I opened another photo album: Here were Sarah and Edie, monkeying around on the boys’ guitar and drum kit. Here were Kevin, Edie, and me, playing a drinking game while snow piled against the windows. I’d been so delighted to be part of a group, and a hip one at that, the kind of club that kids all over the nation would kill to be in. I turned the page: Here were Kevin and Edie, giving cheesy smiles and middle fingers to a flyer posted on Calhoun’s front door.

I squinted at it and remembered: People were trying to make TV shows and movies about our kind, and someone had hung flyers around the building to cast for a reality show; from what the gossip blogs reported, the concept was “hipsters in incongruous situations,” kids dressed like us working on farms and struggling through military boot camp. Sarah and Alex had been so irritated by the whole thing, so scolding whenever anyone used the h-word around them, but Edie had remained amused, simultaneously above and inside of the whole amorphous mass.

The grin on Kevin’s face. Nothing seemed to get under his skin. Kevin, who’d snicker good-naturedly or crack an off-the-wall joke or make a farting sound with his mouth if the moment got too prickly, if you were feeling self-conscious or judged or small.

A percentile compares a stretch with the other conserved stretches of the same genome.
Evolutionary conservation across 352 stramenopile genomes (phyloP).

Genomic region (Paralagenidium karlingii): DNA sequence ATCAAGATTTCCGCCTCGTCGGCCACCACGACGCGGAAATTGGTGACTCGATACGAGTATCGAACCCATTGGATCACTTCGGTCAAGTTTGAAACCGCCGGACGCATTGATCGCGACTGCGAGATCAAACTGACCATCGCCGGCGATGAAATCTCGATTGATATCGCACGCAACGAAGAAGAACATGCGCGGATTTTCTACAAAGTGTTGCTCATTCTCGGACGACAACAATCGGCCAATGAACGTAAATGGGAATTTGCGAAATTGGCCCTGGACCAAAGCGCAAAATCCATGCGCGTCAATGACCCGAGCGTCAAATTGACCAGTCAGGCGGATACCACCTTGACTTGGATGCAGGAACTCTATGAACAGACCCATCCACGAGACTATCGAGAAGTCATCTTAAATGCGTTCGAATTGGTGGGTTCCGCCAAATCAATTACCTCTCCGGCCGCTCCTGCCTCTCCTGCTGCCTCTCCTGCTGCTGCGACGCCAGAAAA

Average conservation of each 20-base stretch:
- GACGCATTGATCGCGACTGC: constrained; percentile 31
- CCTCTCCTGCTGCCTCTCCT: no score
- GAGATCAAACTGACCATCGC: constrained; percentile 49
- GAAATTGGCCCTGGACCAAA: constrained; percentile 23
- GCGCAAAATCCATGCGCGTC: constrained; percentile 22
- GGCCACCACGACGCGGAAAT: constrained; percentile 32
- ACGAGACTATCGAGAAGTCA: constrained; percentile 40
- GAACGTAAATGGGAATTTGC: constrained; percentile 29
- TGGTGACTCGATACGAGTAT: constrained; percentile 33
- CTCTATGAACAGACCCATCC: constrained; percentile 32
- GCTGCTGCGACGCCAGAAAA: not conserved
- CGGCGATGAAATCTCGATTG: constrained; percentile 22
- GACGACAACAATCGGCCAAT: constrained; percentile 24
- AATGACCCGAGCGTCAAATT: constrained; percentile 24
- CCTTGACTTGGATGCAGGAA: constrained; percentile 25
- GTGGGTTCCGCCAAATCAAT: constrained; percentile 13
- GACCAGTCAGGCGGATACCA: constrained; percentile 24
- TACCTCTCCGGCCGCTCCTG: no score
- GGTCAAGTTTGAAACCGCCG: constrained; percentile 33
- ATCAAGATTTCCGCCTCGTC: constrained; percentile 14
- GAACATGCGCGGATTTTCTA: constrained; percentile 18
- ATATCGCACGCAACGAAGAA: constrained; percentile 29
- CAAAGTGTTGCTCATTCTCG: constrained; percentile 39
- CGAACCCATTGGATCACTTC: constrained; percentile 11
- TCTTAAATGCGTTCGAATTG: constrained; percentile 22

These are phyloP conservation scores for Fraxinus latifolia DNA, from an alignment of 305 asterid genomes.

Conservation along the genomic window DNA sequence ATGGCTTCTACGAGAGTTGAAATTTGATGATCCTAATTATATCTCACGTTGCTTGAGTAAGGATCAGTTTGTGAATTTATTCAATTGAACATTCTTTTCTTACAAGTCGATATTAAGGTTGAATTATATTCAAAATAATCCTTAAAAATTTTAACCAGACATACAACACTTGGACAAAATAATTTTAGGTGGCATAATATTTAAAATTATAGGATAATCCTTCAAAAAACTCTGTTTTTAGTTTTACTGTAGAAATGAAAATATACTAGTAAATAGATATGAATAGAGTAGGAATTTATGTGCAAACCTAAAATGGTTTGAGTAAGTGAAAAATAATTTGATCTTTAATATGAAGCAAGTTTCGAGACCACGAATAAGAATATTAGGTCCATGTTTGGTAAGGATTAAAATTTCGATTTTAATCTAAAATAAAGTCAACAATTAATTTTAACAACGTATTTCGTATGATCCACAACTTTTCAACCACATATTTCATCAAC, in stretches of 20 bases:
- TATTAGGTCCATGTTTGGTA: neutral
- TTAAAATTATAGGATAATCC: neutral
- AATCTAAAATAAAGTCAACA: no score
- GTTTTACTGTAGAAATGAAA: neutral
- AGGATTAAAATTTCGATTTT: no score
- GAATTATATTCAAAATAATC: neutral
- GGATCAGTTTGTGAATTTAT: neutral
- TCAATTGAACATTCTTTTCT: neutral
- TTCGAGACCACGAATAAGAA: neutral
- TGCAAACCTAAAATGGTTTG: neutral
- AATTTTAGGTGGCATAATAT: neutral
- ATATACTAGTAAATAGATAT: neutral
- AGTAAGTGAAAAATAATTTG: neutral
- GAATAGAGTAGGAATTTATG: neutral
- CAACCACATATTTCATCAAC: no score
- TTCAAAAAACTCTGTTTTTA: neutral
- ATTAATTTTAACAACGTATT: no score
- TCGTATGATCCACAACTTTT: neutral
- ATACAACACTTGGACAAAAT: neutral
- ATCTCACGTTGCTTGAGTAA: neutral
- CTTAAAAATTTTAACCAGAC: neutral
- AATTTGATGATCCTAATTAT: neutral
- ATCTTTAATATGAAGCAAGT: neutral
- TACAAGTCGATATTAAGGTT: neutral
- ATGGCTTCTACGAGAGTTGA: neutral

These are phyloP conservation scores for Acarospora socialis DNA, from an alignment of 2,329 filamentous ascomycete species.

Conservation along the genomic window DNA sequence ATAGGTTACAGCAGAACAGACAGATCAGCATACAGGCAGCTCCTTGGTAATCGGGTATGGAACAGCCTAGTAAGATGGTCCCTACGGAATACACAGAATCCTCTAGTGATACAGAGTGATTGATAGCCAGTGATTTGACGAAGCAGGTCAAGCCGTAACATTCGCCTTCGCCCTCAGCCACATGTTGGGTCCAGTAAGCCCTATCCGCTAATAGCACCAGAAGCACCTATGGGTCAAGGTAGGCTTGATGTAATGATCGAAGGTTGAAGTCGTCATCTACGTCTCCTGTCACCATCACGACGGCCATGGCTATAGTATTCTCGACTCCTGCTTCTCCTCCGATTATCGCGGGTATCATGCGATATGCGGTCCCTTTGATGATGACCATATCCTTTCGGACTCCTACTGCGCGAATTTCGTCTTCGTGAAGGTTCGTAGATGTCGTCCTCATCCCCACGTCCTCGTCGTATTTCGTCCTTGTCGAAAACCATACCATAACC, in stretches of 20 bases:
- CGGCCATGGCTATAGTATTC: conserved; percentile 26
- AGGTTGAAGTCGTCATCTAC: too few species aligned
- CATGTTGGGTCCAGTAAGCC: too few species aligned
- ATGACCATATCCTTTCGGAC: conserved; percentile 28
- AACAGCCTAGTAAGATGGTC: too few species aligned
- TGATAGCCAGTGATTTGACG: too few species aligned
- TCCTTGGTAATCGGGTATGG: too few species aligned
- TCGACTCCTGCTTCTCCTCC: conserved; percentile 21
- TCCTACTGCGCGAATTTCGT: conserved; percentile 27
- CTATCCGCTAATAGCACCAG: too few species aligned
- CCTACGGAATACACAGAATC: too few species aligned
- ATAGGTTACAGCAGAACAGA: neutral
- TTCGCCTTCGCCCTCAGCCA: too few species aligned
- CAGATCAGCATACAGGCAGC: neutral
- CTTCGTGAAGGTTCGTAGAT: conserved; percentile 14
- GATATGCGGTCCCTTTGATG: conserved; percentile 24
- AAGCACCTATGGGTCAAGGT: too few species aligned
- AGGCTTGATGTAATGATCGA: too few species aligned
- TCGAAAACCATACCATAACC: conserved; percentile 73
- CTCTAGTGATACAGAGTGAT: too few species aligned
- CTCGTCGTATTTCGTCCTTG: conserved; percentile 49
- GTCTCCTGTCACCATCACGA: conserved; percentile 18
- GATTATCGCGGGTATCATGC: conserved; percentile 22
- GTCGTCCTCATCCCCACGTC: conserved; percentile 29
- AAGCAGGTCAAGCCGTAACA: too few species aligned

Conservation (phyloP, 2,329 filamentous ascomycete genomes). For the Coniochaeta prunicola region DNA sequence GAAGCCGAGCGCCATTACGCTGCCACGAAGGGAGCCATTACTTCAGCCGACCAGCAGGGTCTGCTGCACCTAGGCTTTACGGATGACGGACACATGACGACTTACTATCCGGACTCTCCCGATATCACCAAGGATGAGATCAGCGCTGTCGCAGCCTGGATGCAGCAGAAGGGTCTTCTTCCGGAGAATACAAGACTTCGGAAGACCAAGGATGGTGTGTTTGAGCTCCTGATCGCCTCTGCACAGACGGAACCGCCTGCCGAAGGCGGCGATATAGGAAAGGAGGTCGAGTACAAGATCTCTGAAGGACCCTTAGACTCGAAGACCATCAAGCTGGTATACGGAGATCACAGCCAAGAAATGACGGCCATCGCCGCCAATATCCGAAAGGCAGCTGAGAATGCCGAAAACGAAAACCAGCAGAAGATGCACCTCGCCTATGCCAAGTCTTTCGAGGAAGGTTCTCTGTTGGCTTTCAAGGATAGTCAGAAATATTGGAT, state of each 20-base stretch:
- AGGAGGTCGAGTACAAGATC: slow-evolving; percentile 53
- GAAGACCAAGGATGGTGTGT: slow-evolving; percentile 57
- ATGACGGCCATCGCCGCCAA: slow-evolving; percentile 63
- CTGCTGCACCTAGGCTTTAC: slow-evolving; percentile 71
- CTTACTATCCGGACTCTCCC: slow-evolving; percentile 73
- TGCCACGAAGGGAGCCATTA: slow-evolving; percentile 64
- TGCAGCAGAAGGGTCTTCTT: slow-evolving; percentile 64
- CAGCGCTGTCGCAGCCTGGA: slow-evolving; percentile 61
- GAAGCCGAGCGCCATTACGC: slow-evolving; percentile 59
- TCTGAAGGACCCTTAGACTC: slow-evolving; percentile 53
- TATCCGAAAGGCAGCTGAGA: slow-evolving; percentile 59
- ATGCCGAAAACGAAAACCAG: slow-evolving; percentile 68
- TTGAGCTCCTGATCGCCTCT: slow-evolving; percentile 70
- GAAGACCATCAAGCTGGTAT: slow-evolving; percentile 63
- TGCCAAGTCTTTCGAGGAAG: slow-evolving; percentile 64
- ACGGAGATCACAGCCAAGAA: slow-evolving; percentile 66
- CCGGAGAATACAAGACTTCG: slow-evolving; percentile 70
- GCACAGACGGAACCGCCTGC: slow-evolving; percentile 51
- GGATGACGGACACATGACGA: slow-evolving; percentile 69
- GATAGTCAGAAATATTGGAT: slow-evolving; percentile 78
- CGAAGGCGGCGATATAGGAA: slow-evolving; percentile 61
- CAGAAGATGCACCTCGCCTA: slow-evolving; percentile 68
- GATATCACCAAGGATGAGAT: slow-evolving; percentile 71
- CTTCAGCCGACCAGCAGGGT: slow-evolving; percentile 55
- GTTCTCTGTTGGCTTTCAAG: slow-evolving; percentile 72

My feet moved before I knew exactly what I was doing. In the kitchen, I had his profile pulled up in seconds. He had his phone number listed. It’s a habit I picked up from being a fact-checker: Don’t think, just dial.

“Hullo?” It was him. Everything in me buzzed.

“Is this Kevin?”

“Yes, it i-is.” The suspicious singsong of anyone who suspects a telemarketer.

“Wow, hi! It’s Lindsay Bach. How are you?”

“Whoa, hey! I—I’m good, and yourself?”

“I’m good, thank you, I’m really good. So, I know this is so out of the blue—”

“Hey, I’d really love to catch up, but I’m actually waiting on another call? From one of Evelyn’s doctors.”

Evelyn? Was he straight now?

“I’m so sorry, I didn’t mean to—”

“No, not at all, it’s just my daughter—you don’t even know who Evelyn is, do you?” He chuckled and for the second time that week, ten years dissolved; it was his same whispery titter, tssh-sh-sh-sh. “But listen, can I call you right back? Just at this number? It shouldn’t be long at all.”

I took that to mean I wouldn’t ever hear from him and so was elbow deep in soapy dishes when my phone rang a few minutes later.

“Hello!” I cried, after too many rings. “Everything work out okay with your daughter’s doctor?” I’d meant it politely, but it came off as invasive.

“She’s…Yeah, I heard back from him, so no worries. Thanks for waiting. What’s up?”

“Um, thanks for calling me back. I’m actually calling ’cause…well, I just had dinner with Sarah, if you can believe that.”

“Sarah! How is she?”

“She’s good, she just moved back to the city, so…it was nice to catch up. Her husband’s job transferred him here.”

“That’s good, that’s good. You tell her I said hi.”